Creative PR Examples To Inspire B2B Startups


A bit of strategic creativity can result in B2B PR magic.

Selling to other businesses is usually all about getting to the heart of it: practical value. But that doesn’t mean your PR campaign can’t have a bit of heart. Or humor. Or both.

With a solid understanding of your buyer personas; strong, thoughtful messaging; and tying it all together with data and statistics, a well-executed PR campaign can win B2B startups big-name customers and clients in droves.

Below, eight examples of companies — from startups to household name corporations — pulling off the best PR campaigns.

1. Facebook’s Made In, Made For Vancouver

A “one-day hackathon,” as dubbed by the social media giant, recently drew 22 creatives from Vancouver ad agencies. Playing off its successful “Made In, Made For New York” event, Facebook collaborated with invited marketers to create engaging Facebook and Instagram ad campaigns, from conception to production.

In all, 27 creative assets — and increased familiarity with both platforms all around — were spawned.

The takeaway: Consider the end audience.

When promoting to businesses, see beyond your own engagement and interests. Consider their goals and desires, and make efforts to help them in those regards. Here, Facebook resonated with businesses by teaching them how to speak to their customers on its platforms.

2. Deloitte leads purposefully

B2B brands typically refrain from taking bold, values-focused stances. Generally, it’s thought that B2B buyers care only about the product and its practical value — not social values. And why take the risk of alienating customers, anyway?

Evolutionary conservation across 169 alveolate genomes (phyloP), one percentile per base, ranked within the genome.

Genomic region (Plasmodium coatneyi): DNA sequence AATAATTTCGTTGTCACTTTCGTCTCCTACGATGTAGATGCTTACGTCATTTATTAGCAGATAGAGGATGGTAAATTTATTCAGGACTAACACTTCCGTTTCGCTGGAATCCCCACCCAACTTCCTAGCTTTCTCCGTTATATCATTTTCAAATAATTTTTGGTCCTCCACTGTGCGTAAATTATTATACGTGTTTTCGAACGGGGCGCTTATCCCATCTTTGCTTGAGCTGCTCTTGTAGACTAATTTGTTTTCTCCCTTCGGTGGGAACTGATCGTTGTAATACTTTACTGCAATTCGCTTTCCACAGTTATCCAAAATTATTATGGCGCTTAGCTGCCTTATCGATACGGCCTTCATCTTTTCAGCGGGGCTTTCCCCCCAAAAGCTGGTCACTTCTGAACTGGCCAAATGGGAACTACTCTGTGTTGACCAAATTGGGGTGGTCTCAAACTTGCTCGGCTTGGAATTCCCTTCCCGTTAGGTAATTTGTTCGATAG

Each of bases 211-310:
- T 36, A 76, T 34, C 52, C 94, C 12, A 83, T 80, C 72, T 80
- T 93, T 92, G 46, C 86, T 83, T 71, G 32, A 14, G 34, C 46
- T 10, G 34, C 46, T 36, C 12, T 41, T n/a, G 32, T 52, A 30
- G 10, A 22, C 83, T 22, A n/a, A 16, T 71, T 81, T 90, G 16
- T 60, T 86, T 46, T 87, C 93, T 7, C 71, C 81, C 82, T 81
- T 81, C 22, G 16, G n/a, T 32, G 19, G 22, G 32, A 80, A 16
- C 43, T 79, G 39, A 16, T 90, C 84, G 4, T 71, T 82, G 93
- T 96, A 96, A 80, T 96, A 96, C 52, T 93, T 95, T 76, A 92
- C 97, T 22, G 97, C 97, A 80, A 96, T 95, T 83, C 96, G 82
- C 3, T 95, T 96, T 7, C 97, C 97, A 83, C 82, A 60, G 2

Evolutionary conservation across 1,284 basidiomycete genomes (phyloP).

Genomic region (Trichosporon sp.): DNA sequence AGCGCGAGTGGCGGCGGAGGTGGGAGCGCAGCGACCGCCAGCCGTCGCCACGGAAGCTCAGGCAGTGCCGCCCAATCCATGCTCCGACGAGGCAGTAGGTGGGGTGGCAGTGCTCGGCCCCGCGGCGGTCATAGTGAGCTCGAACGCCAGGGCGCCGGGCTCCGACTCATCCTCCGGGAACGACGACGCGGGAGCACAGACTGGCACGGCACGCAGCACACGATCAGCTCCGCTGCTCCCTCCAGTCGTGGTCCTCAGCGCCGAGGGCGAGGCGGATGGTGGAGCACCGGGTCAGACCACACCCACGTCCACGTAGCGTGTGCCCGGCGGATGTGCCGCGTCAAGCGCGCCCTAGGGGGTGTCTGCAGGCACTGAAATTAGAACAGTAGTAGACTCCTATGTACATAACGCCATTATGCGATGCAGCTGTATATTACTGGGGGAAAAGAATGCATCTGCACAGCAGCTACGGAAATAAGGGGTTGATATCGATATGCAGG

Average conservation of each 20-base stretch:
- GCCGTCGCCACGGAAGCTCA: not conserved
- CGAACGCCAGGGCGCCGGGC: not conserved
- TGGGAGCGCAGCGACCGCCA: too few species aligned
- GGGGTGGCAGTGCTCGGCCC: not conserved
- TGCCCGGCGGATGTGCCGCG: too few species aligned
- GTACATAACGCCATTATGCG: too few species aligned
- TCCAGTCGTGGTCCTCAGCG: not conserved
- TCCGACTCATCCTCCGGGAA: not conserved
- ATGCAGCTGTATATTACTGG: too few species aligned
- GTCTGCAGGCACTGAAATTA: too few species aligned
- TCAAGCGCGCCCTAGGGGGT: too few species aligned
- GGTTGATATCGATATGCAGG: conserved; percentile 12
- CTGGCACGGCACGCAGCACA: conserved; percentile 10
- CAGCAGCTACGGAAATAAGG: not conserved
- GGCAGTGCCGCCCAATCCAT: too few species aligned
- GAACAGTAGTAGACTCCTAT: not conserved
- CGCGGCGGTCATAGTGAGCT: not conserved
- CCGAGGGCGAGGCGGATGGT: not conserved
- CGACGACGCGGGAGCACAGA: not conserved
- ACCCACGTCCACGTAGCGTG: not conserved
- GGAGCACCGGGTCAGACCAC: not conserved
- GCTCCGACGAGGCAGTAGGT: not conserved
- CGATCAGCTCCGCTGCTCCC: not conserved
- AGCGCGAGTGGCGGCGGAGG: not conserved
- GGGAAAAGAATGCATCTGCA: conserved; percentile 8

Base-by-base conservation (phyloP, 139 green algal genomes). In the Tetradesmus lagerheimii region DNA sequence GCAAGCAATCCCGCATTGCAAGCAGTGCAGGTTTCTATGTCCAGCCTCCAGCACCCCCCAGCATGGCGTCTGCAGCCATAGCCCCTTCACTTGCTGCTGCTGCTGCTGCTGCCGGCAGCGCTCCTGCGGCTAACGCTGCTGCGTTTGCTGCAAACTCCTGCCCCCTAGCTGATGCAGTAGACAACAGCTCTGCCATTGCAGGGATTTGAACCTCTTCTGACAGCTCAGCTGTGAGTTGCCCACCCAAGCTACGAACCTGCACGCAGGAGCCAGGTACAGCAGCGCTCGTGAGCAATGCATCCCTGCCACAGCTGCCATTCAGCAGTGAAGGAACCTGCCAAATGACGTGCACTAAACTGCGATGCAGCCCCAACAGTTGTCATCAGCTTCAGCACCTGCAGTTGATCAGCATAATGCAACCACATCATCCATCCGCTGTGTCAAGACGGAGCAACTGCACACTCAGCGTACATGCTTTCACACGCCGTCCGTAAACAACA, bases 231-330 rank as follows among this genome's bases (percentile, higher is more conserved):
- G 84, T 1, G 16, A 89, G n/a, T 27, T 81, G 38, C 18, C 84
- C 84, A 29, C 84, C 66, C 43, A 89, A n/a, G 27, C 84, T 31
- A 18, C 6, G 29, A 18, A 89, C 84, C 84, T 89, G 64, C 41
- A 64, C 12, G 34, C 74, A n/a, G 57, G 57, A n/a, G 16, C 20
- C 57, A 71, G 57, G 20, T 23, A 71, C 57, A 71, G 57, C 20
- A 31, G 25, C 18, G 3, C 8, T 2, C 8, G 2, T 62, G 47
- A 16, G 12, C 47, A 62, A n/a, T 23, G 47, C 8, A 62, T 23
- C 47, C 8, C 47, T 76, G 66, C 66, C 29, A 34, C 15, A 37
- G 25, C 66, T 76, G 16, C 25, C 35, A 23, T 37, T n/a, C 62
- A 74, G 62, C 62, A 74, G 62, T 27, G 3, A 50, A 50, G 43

Deloitte took such a risk that paid off with its Global Impact Report and the accompanying video.

Just as B2C consumers do, B2B buyers prefer to work with brands they feel share their core values. With strong thought leadership and social activism initiatives like this one, Deloitte has amassed over 3 million LinkedIn followers, who drive hundreds of thousands of views, on average, to its posts.

The takeaway: Don’t be afraid to take a stand in the B2B world.

Done right, you can earn positive attention from potential buyers with a values-focused campaign. Not every stance is highly controversial or alienating, and can be quite the opposite when well-calculated and inspiring.

3. Tudder — Tinder For Cows

Tudder was created as an engagement campaign for an online livestock trading platform, SellMyLivestock. After its launch in February, 2019, Tudder garnered extensive international mainstream media coverage, along with a wave of interest from agriculture and farming outlets.

The takeaway: Lean on humor, familiar concepts.

Putting a smile on customers’ faces is a prime strategy for encouraging engagement and instilling brand affinity. The joke will be doubly effective if focused around a familiar, popular concept or product.

4. Love, Little Rock

In 2017, Amazon was on the hunt for an HQ2 location. Little Rock, Arkansas — despite being much smaller and less populated than most other options — was in the mix.

Ultimately, Little Rock’s lack of an international airport, population over one million, and top-tier transport system ruled it out. Little Rock Regional Chamber, the company responsible for overseeing the city’s economic growth, admitted “it’s not you, it’s us” in a Washington Post ad disguised as an indignant breakup letter with the e-commerce giant. (Ironically, WP is owned by Amazon CEO Jeff Bezos.) The message: We like Little Rock — with its wonderful workforce, bustling business climate, and high quality of life — just the way it is.

The cheeky letter garnered coverage from over 1,000 news and media outlets. Feeding off the letter’s success, spearheading creative agency Stone Ward began running targeted online ads featuring the letter. In total, under $80,000 was spent on the campaign.